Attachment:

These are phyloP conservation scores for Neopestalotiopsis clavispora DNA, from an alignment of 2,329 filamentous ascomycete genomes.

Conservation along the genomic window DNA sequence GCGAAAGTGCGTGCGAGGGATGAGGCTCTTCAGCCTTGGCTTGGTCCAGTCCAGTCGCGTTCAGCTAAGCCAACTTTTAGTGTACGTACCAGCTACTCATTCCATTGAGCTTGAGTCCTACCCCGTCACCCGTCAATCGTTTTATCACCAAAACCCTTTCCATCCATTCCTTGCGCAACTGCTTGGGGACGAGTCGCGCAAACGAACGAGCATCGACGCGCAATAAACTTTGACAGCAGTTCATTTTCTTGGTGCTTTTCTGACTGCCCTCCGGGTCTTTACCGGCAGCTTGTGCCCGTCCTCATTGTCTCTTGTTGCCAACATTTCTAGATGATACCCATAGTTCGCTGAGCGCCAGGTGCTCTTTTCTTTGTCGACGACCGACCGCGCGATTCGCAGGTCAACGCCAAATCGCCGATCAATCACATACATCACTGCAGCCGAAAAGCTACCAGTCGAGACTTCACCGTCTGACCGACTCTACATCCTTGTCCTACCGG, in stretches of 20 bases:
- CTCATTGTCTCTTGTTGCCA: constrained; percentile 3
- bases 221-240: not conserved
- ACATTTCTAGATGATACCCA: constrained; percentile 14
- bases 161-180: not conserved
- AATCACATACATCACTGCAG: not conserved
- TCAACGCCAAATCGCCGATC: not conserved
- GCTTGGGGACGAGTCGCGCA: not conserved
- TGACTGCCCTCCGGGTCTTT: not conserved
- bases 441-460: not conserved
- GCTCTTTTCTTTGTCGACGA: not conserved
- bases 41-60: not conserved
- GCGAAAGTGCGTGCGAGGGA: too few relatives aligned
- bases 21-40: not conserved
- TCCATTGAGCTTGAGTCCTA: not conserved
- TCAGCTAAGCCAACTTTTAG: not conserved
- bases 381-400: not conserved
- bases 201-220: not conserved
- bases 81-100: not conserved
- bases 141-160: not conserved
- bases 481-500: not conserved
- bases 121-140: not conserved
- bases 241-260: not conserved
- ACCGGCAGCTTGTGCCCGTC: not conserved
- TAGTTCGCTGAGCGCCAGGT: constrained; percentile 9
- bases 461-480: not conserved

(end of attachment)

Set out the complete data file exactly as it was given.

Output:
These are phyloP conservation scores for Neopestalotiopsis clavispora DNA, from an alignment of 2,329 filamentous ascomycete genomes.

Conservation along the genomic window DNA sequence GCGAAAGTGCGTGCGAGGGATGAGGCTCTTCAGCCTTGGCTTGGTCCAGTCCAGTCGCGTTCAGCTAAGCCAACTTTTAGTGTACGTACCAGCTACTCATTCCATTGAGCTTGAGTCCTACCCCGTCACCCGTCAATCGTTTTATCACCAAAACCCTTTCCATCCATTCCTTGCGCAACTGCTTGGGGACGAGTCGCGCAAACGAACGAGCATCGACGCGCAATAAACTTTGACAGCAGTTCATTTTCTTGGTGCTTTTCTGACTGCCCTCCGGGTCTTTACCGGCAGCTTGTGCCCGTCCTCATTGTCTCTTGTTGCCAACATTTCTAGATGATACCCATAGTTCGCTGAGCGCCAGGTGCTCTTTTCTTTGTCGACGACCGACCGCGCGATTCGCAGGTCAACGCCAAATCGCCGATCAATCACATACATCACTGCAGCCGAAAAGCTACCAGTCGAGACTTCACCGTCTGACCGACTCTACATCCTTGTCCTACCGG, in stretches of 20 bases:
- CTCATTGTCTCTTGTTGCCA: constrained; percentile 3
- bases 221-240: not conserved
- ACATTTCTAGATGATACCCA: constrained; percentile 14
- bases 161-180: not conserved
- AATCACATACATCACTGCAG: not conserved
- TCAACGCCAAATCGCCGATC: not conserved
- GCTTGGGGACGAGTCGCGCA: not conserved
- TGACTGCCCTCCGGGTCTTT: not conserved
- bases 441-460: not conserved
- GCTCTTTTCTTTGTCGACGA: not conserved
- bases 41-60: not conserved
- GCGAAAGTGCGTGCGAGGGA: too few relatives aligned
- bases 21-40: not conserved
- TCCATTGAGCTTGAGTCCTA: not conserved
- TCAGCTAAGCCAACTTTTAG: not conserved
- bases 381-400: not conserved
- bases 201-220: not conserved
- bases 81-100: not conserved
- bases 141-160: not conserved
- bases 481-500: not conserved
- bases 121-140: not conserved
- bases 241-260: not conserved
- ACCGGCAGCTTGTGCCCGTC: not conserved
- TAGTTCGCTGAGCGCCAGGT: constrained; percentile 9
- bases 461-480: not conserved